ICC as the largest Chamber of Commerce in the East & North-East of India, and one of the most prominent Chambers in the country today, strongly believes India must engage herself more effectively with the world economy, for maximizing the gains arising out of complementarities in trade. The Chamber has been very pro-active in creating meaningful synergies between India and her neighboring countries in South, and South-East Asia, and believes regional economic integration in Asia can lead to enhancements in living standards , reduction in poverty, increase in trade & employment -related benefits and earnings, and improve infrastructural endowments. As a forward-looking Chamber, ICC thinks greater economic engagement between the countries in the ASEAN and BIMSTEC regions can pave the way for Asia rising in the future years. However, the Chamber also strives to cater to the issues related to multi-lateral trade agreements by organizing meaningful interactions and discussions.
West Bengal - Investment Prospects
West Bengal is situated in eastern India and shares its borders with Jharkhand, Bihar, Odisha, Sikkim and Assam. The state also shares international borders with Bangladesh, Bhutan and Nepal. The Bay of Bengal is in the south of the state.
Its locational advantage makes the state a traditional market for eastern India, the Northeast, Nepal and Bhutan. It is also a strategic entry point for markets in Southeast Asia. The cost of operating a business is lower in Kolkata than in other metropolitan cities.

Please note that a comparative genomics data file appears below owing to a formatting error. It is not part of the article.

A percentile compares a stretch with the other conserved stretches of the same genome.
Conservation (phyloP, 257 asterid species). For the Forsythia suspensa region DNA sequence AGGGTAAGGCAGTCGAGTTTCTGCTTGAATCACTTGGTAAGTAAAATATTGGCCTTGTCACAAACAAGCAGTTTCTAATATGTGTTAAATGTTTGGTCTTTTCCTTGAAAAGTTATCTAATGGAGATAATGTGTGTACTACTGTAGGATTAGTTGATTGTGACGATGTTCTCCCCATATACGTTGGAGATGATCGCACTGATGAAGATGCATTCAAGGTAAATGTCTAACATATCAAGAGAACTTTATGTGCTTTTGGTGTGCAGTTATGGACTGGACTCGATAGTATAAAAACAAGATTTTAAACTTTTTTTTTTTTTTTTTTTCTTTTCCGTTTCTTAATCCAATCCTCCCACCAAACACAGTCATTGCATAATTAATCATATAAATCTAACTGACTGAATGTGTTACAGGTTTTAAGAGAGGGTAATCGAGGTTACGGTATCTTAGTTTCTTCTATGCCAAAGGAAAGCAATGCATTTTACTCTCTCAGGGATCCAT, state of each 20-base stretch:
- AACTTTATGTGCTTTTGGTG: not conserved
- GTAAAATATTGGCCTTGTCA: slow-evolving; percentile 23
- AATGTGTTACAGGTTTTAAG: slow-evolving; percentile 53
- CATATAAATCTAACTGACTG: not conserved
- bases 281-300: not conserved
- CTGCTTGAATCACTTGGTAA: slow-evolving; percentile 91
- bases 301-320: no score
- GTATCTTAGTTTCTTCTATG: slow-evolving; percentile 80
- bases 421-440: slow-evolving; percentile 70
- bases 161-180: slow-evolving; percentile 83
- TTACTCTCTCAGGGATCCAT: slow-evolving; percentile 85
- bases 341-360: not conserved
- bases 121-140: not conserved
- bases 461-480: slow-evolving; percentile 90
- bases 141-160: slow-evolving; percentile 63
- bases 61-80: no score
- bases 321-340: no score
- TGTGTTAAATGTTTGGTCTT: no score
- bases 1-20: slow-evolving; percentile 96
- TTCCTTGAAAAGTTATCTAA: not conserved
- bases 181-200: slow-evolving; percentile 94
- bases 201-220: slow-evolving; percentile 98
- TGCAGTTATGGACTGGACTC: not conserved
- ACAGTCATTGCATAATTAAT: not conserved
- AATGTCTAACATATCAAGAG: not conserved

West Bengal is the second largest tea-producing state in India. During 2013-14, it accounted for 25.8 per cent of India's total tea production with production of around 312.1 million kgs. Kolkata is the prime centre for India's jute industry. During 2012-13, West Bengal accounted for 79.6 per cent of India's total jute production.
West Bengal has abundant natural resources of minerals and suitable agro-climatic conditions for agriculture, horticulture and fisheries. It is in vicinity to mineral rich states like Jharkhand, Bihar and Odisha. It offers excellent connectivity to the rest of India in terms of railways, roadways, ports and airports
India’s north east region (NER) is endowed with huge untapped natural resources and is acknowledged as the eastern gateway for the country’s ‘Look East Policy’. It has over 2000 km of border with Bhutan, China, Myanmar and Bangladesh and is connected to the rest of India by a narrow 20 km wide corridor of land. One of the most ethically and linguistically diverse regions in Asia, each state has its distinct cultures and traditions. The region comprises eight states-Arunachal Pradesh, Manipur, Meghalaya, Mizoram, Nagaland, Sikkim, Tripura and Assam. Occupying 8% of India’s geographical spread, the states are home to only 4% of the country’s population.
The region is endowed with a varied topography and agro-climactic conditions which offer vast potential for agriculture, horticulture and forestry.